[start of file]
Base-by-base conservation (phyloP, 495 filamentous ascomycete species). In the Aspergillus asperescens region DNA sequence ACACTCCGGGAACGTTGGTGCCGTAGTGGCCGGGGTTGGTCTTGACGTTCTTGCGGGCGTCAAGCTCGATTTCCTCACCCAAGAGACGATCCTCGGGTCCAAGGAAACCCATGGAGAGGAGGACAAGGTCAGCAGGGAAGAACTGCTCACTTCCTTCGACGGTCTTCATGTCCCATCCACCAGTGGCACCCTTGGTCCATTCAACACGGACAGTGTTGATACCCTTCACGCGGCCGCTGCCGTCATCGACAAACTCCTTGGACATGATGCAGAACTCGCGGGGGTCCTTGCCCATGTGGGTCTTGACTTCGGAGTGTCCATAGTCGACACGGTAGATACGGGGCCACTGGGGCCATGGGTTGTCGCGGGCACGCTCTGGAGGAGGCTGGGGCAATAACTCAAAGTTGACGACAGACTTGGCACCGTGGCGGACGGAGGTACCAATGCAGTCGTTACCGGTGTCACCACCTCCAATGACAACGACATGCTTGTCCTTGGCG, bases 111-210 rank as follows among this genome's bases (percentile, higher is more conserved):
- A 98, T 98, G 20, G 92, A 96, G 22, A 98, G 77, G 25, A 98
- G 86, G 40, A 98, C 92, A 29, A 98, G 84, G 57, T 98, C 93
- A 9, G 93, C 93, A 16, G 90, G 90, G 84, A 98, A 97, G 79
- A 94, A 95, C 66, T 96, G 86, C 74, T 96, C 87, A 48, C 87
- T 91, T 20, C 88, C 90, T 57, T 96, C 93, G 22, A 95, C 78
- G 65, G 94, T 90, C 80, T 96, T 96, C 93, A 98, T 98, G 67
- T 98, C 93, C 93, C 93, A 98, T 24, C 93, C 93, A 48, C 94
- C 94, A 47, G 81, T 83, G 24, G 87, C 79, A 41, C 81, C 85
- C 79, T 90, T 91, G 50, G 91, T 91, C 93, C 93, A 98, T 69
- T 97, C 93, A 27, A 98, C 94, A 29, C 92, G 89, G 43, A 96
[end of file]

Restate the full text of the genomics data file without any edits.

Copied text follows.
Base-by-base conservation (phyloP, 495 filamentous ascomycete species). In the Aspergillus asperescens region DNA sequence ACACTCCGGGAACGTTGGTGCCGTAGTGGCCGGGGTTGGTCTTGACGTTCTTGCGGGCGTCAAGCTCGATTTCCTCACCCAAGAGACGATCCTCGGGTCCAAGGAAACCCATGGAGAGGAGGACAAGGTCAGCAGGGAAGAACTGCTCACTTCCTTCGACGGTCTTCATGTCCCATCCACCAGTGGCACCCTTGGTCCATTCAACACGGACAGTGTTGATACCCTTCACGCGGCCGCTGCCGTCATCGACAAACTCCTTGGACATGATGCAGAACTCGCGGGGGTCCTTGCCCATGTGGGTCTTGACTTCGGAGTGTCCATAGTCGACACGGTAGATACGGGGCCACTGGGGCCATGGGTTGTCGCGGGCACGCTCTGGAGGAGGCTGGGGCAATAACTCAAAGTTGACGACAGACTTGGCACCGTGGCGGACGGAGGTACCAATGCAGTCGTTACCGGTGTCACCACCTCCAATGACAACGACATGCTTGTCCTTGGCG, bases 111-210 rank as follows among this genome's bases (percentile, higher is more conserved):
- A 98, T 98, G 20, G 92, A 96, G 22, A 98, G 77, G 25, A 98
- G 86, G 40, A 98, C 92, A 29, A 98, G 84, G 57, T 98, C 93
- A 9, G 93, C 93, A 16, G 90, G 90, G 84, A 98, A 97, G 79
- A 94, A 95, C 66, T 96, G 86, C 74, T 96, C 87, A 48, C 87
- T 91, T 20, C 88, C 90, T 57, T 96, C 93, G 22, A 95, C 78
- G 65, G 94, T 90, C 80, T 96, T 96, C 93, A 98, T 98, G 67
- T 98, C 93, C 93, C 93, A 98, T 24, C 93, C 93, A 48, C 94
- C 94, A 47, G 81, T 83, G 24, G 87, C 79, A 41, C 81, C 85
- C 79, T 90, T 91, G 50, G 91, T 91, C 93, C 93, A 98, T 69
- T 97, C 93, A 27, A 98, C 94, A 29, C 92, G 89, G 43, A 96